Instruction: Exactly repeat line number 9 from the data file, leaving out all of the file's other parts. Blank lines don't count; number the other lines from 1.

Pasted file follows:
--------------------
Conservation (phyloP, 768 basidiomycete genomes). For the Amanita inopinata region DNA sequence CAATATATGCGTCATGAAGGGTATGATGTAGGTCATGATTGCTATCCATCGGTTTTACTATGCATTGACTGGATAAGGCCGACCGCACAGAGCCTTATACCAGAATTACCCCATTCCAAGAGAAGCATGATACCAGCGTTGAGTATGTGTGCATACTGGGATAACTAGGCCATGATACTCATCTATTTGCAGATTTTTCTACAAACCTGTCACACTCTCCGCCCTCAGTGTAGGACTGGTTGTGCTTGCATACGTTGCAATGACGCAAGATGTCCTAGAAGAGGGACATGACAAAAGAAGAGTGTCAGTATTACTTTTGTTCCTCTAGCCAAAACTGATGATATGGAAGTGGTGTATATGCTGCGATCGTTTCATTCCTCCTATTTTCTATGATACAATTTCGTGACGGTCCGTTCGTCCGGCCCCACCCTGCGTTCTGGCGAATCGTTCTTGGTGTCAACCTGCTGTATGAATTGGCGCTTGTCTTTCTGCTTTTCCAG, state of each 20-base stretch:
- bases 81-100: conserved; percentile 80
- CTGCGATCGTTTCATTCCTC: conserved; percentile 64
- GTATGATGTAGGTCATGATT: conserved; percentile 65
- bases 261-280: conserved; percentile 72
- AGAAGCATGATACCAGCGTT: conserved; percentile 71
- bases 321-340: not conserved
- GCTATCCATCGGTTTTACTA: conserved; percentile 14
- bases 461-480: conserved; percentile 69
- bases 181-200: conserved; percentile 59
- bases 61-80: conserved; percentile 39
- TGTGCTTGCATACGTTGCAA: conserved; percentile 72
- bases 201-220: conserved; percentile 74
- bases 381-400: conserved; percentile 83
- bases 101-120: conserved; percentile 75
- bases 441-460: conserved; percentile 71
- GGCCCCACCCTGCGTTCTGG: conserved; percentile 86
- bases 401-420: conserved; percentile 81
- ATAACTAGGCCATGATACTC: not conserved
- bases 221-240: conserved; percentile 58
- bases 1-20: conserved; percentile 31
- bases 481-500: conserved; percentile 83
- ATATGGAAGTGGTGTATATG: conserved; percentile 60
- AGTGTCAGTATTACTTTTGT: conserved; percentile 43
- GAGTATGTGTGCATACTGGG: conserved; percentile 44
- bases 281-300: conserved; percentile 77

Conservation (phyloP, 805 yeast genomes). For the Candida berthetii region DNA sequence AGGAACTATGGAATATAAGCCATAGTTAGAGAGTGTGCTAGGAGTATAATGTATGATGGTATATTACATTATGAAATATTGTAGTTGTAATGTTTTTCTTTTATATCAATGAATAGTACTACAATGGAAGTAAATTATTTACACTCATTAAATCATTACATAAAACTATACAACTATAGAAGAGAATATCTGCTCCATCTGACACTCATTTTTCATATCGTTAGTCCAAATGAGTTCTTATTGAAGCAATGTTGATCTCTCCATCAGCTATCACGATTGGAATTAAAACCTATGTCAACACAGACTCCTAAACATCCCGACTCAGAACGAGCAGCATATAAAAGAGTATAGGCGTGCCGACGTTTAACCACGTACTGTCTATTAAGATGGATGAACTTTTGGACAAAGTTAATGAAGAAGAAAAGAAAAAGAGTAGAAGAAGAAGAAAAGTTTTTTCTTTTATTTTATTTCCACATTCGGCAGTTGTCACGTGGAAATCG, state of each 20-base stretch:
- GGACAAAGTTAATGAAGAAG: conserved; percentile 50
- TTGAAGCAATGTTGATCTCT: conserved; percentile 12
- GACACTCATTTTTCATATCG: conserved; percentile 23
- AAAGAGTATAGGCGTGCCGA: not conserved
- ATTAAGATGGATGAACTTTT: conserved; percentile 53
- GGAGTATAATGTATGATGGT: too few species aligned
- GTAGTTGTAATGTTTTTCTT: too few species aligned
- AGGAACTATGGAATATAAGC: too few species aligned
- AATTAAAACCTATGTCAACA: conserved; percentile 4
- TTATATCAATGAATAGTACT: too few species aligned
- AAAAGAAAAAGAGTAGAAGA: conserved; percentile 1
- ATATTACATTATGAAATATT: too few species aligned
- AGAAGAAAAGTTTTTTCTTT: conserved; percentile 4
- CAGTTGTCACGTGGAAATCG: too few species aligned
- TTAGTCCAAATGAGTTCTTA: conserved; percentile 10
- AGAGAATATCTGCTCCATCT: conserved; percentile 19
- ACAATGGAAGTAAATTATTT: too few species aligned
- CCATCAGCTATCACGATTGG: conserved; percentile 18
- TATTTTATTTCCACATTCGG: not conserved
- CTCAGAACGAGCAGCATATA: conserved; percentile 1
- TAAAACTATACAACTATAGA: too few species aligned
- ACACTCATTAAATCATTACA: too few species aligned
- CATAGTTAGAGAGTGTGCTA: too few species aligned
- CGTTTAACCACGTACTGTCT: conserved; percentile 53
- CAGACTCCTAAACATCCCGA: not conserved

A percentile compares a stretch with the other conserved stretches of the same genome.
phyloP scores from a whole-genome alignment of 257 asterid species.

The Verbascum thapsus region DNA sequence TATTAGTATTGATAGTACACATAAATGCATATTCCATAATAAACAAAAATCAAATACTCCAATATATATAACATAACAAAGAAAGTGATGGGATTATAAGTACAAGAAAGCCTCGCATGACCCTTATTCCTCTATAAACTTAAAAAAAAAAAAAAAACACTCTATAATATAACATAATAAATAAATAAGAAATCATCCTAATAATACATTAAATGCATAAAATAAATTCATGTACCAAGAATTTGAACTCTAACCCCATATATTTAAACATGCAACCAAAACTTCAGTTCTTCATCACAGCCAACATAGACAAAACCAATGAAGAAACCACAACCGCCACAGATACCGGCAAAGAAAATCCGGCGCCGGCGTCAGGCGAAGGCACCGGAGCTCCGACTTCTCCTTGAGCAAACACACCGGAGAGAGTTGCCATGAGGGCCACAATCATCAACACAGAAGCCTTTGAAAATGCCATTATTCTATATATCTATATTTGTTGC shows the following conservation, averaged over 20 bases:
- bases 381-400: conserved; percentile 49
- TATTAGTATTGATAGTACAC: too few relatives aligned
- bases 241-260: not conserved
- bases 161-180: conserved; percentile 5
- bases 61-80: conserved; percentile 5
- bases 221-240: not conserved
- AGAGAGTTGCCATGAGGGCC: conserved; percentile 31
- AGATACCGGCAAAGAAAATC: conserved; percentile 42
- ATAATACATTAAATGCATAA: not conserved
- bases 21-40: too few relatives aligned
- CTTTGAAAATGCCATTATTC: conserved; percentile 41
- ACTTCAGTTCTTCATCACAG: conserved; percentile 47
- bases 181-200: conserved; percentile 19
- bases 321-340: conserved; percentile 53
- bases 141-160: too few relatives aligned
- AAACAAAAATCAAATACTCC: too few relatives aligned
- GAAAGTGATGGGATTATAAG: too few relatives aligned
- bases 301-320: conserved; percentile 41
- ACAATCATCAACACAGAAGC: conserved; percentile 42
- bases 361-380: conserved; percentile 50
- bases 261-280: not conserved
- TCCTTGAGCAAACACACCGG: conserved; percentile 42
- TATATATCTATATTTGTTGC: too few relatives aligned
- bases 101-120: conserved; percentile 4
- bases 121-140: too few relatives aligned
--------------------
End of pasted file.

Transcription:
- bases 461-480: conserved; percentile 69